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Phoenix's housing bust goes boom

More homes are selling than at any time since 2006. Buyers find themselves in bidding wars over low-end properties. It's what a national housing recovery could look like.

May 18, 2009|Nicholas Riccardi

PHOENIX — After four years of renting because they were priced out of the real estate market, Jamia Jenkins and Scott Renshaw concluded the time had arrived for them to buy.

They saw that home prices had dropped so fast here -- faster than in any other big city in the nation -- that mortgage payments would be less than the $900 they paid in rent. The city is littered with foreclosed houses, so the couple figured they could easily snatch up something in the low $100,000s.

Three months later, they're still looking.

They have submitted 13 offers and been overbid each time.

"It's just pathetic," said Jenkins, 53. "Investors are going out there and outbidding everyone."

Phoenix's housing bust has turned into a quasi-boom, a sign that its market may have hit bottom and a sneak preview of what a national housing recovery could look like.

More homes are selling than at any time since 2006. Prices are slowly stabilizing. Buyers are once again finding themselves in frantic bidding wars -- only this time over foreclosed houses selling at deep discounts rather than ranch homes listing for vast sums.

"The free market is at work," said Shannon Hubbard, a real estate agent and blogger here. "Prices got driven down so much that people said, 'I'm going to come out and play.' "

Home prices continue to plummet or tread water in much of the nation, but there have been tentative signs of life. Pending home sales rose 3.2% nationally in April, the second month of increases after a record low in January.

John Burns Real Estate Consulting in February identified Phoenix as "the most unique market in the nation," where affordability was better than at any time since 1981 and buying a house was once again cheaper than renting.

Since then, said Chris Porter, a manager at the Irvine-based firm, there have been signs of life in the Sacramento and Washington, D.C., housing markets.

"You'll start to see some markets emerge, and it'll be the ones that went into the downturn first," Porter said. "But it's going to be a slow recovery."

Phoenix experienced one of the most dramatic real estate crashes in the nation. Median home prices for resold homes peaked at $268,000 in June 2006. Now the median price is $120,000. It is the biggest decline in the top 20 metropolitan areas tracked by the Standard & Poor's/Case-Shiller home price index.

The collapse was devastating in a city that has long depended on housing to power its economy. In the last year, Phoenix lost 41,000 construction jobs and 136,000 overall, accounting for 7% of its workforce.

Home building came to a halt. Many illegal immigrants, discouraged by the sudden lack of jobs, returned to Mexico. Realtors cut staff. Home prices dropped faster and faster each month for two years.

Until March. For the first time in two years, the decline in home prices slowed -- from 37% in February, compared to the previous year, to a still-painful 36%.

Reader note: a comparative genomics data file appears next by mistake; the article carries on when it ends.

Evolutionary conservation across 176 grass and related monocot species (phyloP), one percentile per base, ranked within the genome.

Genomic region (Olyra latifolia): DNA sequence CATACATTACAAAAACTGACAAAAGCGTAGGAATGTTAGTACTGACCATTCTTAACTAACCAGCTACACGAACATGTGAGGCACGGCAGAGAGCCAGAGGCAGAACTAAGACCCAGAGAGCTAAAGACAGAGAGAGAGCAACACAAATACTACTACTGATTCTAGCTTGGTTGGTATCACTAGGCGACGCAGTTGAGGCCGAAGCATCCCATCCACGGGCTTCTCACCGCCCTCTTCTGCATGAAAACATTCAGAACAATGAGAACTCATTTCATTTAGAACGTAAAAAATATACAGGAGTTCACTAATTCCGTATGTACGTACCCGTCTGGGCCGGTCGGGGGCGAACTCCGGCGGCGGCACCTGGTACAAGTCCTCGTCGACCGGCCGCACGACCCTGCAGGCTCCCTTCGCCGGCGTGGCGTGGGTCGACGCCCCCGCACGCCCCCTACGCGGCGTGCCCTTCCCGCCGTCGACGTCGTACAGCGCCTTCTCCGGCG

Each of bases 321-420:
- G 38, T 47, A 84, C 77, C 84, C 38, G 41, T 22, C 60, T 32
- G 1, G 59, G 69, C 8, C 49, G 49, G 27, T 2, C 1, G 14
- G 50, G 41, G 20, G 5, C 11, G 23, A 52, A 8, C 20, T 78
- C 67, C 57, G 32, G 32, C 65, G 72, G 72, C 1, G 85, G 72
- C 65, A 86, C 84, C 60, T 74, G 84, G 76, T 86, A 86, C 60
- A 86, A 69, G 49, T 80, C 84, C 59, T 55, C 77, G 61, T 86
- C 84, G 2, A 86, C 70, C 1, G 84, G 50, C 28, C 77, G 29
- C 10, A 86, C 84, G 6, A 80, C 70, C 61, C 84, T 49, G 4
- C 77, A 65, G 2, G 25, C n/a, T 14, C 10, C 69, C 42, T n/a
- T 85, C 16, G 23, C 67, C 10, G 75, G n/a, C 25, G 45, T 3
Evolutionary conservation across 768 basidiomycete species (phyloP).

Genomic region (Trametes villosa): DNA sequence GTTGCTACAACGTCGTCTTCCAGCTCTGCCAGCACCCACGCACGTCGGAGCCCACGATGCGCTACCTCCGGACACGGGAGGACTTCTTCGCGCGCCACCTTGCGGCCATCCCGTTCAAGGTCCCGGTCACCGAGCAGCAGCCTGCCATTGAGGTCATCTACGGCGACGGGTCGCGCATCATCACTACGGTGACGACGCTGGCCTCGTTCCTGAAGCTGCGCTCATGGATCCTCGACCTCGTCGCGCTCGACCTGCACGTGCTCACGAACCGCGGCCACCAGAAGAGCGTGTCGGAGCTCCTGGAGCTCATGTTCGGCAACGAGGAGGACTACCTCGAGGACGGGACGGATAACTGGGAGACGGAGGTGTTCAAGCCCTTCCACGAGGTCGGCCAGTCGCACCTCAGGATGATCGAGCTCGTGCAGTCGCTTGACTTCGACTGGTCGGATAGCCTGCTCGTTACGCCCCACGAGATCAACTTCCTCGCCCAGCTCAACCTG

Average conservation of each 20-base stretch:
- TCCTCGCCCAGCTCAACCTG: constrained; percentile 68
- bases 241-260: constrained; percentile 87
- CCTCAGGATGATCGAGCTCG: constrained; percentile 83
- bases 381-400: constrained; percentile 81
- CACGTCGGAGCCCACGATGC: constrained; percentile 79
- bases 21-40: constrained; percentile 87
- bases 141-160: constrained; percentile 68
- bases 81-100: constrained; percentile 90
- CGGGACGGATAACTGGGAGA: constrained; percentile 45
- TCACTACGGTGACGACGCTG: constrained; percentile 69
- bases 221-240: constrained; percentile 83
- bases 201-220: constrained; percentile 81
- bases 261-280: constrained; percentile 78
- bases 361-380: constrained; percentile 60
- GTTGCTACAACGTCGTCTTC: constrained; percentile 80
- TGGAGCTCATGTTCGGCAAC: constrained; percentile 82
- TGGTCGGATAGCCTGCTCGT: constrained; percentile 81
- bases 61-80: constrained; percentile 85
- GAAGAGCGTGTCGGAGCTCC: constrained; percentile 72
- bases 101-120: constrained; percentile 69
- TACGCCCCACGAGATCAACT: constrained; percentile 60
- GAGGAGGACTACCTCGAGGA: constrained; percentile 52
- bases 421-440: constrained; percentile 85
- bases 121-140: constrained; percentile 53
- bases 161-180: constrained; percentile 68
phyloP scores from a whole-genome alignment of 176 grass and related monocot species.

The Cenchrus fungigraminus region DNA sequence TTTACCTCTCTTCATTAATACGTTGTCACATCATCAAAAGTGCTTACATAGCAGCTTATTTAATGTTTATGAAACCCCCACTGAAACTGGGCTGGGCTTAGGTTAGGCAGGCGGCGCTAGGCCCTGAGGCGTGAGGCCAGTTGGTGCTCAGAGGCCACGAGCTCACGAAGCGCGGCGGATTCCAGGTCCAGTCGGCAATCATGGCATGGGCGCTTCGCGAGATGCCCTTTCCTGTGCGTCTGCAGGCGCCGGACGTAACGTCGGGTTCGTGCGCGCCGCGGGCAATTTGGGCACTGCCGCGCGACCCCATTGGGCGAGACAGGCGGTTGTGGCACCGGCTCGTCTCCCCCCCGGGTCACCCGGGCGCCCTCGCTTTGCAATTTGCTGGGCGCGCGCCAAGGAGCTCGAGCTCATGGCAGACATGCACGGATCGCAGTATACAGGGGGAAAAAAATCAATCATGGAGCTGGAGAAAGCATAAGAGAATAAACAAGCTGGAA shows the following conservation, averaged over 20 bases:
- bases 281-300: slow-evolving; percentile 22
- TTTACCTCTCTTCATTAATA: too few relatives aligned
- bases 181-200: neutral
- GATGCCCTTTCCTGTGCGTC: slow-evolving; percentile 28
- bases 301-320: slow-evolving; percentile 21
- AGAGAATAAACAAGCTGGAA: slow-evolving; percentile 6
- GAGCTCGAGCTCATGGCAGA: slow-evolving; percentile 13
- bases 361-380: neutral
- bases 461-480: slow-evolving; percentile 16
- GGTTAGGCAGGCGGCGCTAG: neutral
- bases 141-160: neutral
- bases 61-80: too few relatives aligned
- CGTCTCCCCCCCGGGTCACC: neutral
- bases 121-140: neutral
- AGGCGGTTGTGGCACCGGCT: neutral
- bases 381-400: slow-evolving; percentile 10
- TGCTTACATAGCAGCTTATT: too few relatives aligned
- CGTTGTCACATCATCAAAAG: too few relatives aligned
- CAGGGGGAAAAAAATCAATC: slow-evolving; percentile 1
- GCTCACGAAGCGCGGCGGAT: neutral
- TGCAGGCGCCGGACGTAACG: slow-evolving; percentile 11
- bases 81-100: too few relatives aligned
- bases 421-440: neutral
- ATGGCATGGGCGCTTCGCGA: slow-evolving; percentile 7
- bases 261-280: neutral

Arizona State University business professor Karl Gunterman noted the incremental slowing in a report last month, saying it could be signs of the market bottoming out.

"Once this thing turns, it may turn slowly," Gunterman said in an interview. "But at some point I think it's going to pick up because prices are so low."

Mike Orr, a Phoenix real estate analyst, thinks the market already has hit bottom. Among the signs: As recently as January, a year's worth of homes sat on the market; in March, that dropped to seven months' worth of inventory.

"It's a dramatic change in just three months," he said. "I never imagined it'd get this crazy this quickly."

Orr thinks mid- and high-priced properties still will lose value in the coming months.

"I wouldn't be investing in luxury right now," he said. "But if you're looking for inexpensive homes, you're going to have a fight on your hands."

In a throwback to the boom, real estate agents and investors are swapping stories of brutal competition for bottom-end homes.

Orr called on one property to find it had already received 14 bids. Realtor David Thomas recalled getting a client in a $60,000 foreclosed home in the suburb of Avondale, on a street lined with vacant properties. He recently returned to find almost all the for-sale signs gone.

Jenkins, who has looked at more than 80 houses, said she was being cautious not to get caught up in the frenzy.

"It's going to create the same damn situation we had before," she said. "You're going to buy a house and it's not going to be worth what you paid for it."

Skeptics of the turnaround note that the competition for foreclosed homes may be artificial. They argue that the number of bank-owned properties has shrunk because some lenders held off on foreclosures early in the year as they waited for President Obama to unveil his plan to aid distressed homeowners.

Some warn that a potential flood of new bank-owned properties could drive down prices further.

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